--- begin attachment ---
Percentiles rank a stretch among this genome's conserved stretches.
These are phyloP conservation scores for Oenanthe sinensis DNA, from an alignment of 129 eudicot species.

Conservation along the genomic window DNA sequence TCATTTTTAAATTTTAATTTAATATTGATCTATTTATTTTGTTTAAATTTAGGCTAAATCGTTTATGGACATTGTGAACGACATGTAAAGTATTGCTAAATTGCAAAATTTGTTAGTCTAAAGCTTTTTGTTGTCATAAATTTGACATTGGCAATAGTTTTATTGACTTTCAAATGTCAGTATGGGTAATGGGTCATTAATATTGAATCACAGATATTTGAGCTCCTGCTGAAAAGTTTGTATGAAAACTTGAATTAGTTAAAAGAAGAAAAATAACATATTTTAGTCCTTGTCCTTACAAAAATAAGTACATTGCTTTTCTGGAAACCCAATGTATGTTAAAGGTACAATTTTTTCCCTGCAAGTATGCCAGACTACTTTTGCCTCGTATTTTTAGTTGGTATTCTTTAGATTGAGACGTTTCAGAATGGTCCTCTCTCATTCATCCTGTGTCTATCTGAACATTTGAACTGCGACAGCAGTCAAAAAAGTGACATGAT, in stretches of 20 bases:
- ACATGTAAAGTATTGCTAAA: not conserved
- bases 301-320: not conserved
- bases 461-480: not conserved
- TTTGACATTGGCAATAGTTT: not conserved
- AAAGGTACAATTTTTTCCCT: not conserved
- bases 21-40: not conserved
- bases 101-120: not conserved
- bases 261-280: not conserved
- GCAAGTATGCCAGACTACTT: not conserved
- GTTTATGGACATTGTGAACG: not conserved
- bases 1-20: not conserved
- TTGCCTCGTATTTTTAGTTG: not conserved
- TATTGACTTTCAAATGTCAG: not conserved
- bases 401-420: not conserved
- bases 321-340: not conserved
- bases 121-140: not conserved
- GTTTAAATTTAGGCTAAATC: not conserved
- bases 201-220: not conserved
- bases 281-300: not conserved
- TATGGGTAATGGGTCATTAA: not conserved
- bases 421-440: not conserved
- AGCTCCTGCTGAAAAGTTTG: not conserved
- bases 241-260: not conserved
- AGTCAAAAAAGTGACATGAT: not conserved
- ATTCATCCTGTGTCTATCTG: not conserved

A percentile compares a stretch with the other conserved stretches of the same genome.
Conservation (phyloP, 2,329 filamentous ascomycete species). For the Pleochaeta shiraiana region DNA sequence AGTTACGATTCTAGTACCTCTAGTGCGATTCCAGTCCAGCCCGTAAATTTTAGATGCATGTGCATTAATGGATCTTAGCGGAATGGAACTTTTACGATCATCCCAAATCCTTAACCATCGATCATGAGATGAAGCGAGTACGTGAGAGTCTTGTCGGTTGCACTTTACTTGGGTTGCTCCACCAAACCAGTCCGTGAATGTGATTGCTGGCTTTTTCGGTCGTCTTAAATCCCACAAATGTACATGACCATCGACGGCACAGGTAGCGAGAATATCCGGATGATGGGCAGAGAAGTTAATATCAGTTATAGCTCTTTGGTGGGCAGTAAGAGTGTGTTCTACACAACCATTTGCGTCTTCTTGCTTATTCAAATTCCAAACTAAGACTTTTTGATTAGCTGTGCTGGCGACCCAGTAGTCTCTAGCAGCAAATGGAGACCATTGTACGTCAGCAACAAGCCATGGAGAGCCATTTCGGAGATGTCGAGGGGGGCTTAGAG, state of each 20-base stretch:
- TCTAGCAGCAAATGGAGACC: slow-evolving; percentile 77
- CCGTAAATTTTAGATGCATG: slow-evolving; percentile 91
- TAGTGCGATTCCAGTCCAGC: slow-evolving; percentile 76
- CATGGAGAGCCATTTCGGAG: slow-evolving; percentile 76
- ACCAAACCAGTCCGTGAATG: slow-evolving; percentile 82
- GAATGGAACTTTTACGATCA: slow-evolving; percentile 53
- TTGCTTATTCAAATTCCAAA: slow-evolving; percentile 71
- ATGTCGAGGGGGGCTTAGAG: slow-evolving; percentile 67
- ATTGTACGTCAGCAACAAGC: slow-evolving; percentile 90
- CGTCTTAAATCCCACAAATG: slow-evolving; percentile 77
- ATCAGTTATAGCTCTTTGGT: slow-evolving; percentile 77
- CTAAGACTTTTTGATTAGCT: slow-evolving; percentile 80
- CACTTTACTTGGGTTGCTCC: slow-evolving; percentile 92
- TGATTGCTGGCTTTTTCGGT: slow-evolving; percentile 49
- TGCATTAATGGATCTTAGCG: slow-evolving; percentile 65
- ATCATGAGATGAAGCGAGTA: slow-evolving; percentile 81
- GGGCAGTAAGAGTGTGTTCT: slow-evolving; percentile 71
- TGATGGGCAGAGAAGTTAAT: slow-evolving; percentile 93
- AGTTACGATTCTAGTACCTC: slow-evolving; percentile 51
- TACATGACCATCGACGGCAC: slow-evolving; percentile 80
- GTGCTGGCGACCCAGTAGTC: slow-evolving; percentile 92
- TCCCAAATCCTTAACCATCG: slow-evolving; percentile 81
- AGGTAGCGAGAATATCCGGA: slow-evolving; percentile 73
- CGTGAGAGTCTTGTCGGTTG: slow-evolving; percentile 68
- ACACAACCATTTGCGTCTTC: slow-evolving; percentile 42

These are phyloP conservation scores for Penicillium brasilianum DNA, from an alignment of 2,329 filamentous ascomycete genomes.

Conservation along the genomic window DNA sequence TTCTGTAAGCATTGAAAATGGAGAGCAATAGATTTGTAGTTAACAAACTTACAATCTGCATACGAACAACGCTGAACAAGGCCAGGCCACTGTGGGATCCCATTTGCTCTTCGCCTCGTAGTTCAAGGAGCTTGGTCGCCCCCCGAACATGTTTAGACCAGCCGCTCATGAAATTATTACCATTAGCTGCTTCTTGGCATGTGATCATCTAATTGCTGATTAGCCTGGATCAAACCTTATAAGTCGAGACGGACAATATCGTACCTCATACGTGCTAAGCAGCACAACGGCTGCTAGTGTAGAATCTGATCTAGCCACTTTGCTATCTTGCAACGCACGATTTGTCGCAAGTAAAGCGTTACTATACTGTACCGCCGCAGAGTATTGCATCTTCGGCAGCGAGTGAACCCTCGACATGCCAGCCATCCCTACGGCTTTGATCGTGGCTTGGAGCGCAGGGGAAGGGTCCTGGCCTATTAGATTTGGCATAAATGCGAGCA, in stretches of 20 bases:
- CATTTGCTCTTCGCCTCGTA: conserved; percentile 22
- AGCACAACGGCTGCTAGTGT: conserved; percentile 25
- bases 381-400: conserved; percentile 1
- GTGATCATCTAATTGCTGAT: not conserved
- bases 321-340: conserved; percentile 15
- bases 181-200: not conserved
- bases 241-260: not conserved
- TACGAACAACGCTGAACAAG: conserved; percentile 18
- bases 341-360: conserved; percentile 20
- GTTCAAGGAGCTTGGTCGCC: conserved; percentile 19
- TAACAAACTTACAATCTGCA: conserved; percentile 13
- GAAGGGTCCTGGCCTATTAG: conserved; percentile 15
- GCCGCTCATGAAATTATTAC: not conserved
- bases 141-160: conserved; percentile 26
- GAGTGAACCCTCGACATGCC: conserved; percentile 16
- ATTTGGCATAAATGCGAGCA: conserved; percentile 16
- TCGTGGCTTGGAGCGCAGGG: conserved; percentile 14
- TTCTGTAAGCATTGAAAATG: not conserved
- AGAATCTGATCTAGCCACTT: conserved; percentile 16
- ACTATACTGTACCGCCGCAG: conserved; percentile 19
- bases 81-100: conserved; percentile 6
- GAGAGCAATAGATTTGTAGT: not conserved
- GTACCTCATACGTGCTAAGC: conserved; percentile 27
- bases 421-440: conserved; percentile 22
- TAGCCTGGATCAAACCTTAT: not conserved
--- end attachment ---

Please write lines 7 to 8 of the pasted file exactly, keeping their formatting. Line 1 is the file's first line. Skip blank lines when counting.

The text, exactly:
- TTTGACATTGGCAATAGTTT: not conserved
- AAAGGTACAATTTTTTCCCT: not conserved